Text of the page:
Geranium x magnificum 'Rosemoor'

Hardy geraniums - Grow Guide

Discover everything you need to know about growing hardy geraniums, or cranesbills, in this handy guide.

The name geranium can cause some confusion. Tender pelargoniums, that are used for bedding and container displays, have the common name of geranium.

Hardy geraniums, commonly known as cranesbill geraniums or simply cranesbills, are reliable, sometimes invasive, but undeniably stunning, long-flowering plants. Within the genus there are tiny alpine types and substantial border plants. There’s a hardy geranium for nearly every garden situation.

Take a look at our full advice on how to grow hardy geraniums in this handy guide. 

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Hardy geraniums are a popular perennial thanks to their ease and the wide choice. Some will flower right up until the first frost.

The majority of the border types prefer light shade, whilst the smaller alpine types prefer full sun. If you've a spot where nothing else grows, try a hardy geranium – they're pretty indestructible. Hardy geraniums can cope with any soil type and some, such as Geranium sylvaticum and its cultivars, can cope with very dry conditions.

Hardy geraniums can be great self-seeders and plants will often grow in tiny cracks in paving, only going to prove how tough they are.  

Planting technique

Hardy geraniums are often bought potted but they can also be purchased online as bare-root plants. If buying bare-root, plant as soon as plants arrive. There is no need to improve soil unless it’s very poor.

Simply plant and water in well, then leave them be. 

Troubleshooting

There are very few, if any, problems that cause concern. Hardy geraniums are trouble-free. However, some can be invasive. Lift and pot up seedlings – they will make great plants for charity sales or as gifts for friends.

Propagation

There is seldom a need to propagate geraniums as seedlings are easily lifted and potted up from the garden. Plants can be lifted and divided in spring. Growing from seed can be tricky and long-winded.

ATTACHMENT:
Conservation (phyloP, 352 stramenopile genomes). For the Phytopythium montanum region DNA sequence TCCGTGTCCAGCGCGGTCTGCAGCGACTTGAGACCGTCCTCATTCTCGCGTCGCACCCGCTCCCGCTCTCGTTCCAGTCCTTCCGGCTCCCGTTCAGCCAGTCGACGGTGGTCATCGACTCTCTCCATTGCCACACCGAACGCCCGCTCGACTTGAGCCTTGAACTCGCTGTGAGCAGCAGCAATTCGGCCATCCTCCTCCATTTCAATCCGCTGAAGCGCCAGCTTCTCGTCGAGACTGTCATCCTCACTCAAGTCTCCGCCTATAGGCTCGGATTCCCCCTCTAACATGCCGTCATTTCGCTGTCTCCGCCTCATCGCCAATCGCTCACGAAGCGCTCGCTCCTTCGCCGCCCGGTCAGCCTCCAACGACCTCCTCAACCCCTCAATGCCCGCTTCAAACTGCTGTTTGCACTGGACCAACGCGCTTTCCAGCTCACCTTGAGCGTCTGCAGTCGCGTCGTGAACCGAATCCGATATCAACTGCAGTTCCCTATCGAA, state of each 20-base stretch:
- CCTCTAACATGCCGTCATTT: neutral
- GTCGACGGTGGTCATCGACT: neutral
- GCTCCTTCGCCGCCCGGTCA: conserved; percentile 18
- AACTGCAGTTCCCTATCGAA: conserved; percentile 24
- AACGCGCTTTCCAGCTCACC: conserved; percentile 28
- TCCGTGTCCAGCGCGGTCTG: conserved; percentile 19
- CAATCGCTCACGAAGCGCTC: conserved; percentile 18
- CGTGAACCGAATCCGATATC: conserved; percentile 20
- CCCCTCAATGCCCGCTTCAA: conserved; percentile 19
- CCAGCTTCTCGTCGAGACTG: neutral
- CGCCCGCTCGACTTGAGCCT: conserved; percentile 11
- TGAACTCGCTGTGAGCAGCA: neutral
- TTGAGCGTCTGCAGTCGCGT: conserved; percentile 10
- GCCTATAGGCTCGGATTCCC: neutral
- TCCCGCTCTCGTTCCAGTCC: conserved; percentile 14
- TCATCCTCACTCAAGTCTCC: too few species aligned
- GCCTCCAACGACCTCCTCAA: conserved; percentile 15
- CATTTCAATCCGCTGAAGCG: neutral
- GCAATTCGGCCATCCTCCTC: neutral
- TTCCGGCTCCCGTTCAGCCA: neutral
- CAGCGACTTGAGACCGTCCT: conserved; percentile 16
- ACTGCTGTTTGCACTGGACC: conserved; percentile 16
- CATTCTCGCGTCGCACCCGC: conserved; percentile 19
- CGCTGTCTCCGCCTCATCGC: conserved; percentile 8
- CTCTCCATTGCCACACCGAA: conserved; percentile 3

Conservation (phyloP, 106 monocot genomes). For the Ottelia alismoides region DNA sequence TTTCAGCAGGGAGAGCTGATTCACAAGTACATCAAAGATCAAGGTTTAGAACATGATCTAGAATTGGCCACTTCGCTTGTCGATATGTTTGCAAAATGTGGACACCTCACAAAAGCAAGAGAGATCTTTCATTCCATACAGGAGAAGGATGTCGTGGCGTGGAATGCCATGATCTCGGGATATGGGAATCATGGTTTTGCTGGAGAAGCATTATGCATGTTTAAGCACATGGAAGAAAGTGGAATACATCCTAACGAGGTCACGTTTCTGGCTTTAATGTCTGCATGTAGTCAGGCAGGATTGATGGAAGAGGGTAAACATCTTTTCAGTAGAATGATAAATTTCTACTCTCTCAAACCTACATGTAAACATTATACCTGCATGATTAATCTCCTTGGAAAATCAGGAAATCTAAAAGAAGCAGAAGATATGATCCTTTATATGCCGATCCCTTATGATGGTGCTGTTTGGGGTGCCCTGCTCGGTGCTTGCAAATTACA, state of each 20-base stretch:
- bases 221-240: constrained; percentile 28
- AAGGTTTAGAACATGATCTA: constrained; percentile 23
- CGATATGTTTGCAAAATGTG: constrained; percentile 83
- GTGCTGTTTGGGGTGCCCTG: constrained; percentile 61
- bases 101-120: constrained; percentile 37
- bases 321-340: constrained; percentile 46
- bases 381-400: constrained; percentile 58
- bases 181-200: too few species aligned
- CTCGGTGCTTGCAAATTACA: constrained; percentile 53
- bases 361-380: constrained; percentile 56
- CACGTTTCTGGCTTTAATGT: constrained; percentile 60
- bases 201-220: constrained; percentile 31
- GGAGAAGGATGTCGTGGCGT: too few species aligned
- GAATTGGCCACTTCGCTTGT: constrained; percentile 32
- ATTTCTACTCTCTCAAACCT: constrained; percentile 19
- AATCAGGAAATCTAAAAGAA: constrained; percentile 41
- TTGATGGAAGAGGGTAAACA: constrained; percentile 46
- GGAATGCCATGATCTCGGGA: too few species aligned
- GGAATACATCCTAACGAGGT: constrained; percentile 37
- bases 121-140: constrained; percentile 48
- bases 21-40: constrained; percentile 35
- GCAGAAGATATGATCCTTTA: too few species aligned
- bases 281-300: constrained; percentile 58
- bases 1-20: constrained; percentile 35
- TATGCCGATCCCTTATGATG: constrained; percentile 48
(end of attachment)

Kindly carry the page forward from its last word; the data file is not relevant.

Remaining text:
Care

Hardy geraniums need very little care. They’re not targeted by rabbits, and slugs and snails will eat other plants in preference. They can be cut back right to the ground after their first flush of flowers and will produce fresh foliage and more flowers in the same summer.

Some offer attractive autumn foliage, so resist cutting back too quickly. 

Pruning shears

Identifying hardy geraniums

Hardy geraniums are one of the largest group of garden plants. Foliage and flower colour varies hugely but the flowers are always symmetrical and made up of five petals. This makes them easy to identify.

Geranium 'Ann Folkard'
Geranium 'Ann Folkard'

Hardy geraniums to try

  • Geranium phaeum ‘Raven’ – prefers a position of dappled shade. Dark, blackish spring flowers. Reaching a height of about 50cm
  • Geranium cinereum ‘Ballerina’ - an alpine type ideal for sinks or rockeries. Deeply veined light-pink flowers. Prefers full sun and a well-drained soil. Long flowering period from April. Height of 20cm
  • Geranium sylvaticum ‘Album’ – native species that enjoys light shade. Flowers in spring for a good length of time. Pure white flowers. Is able to tolerate very dry seasons. Height 50cm
  • Geranium ‘Ann Folkard’ – deep purple flowers with an even darker centre displayed over lime-green foliage in early summer, sometime continuing into autumn. Enjoys a sunny spot. Can be vigorous. Height 50cm

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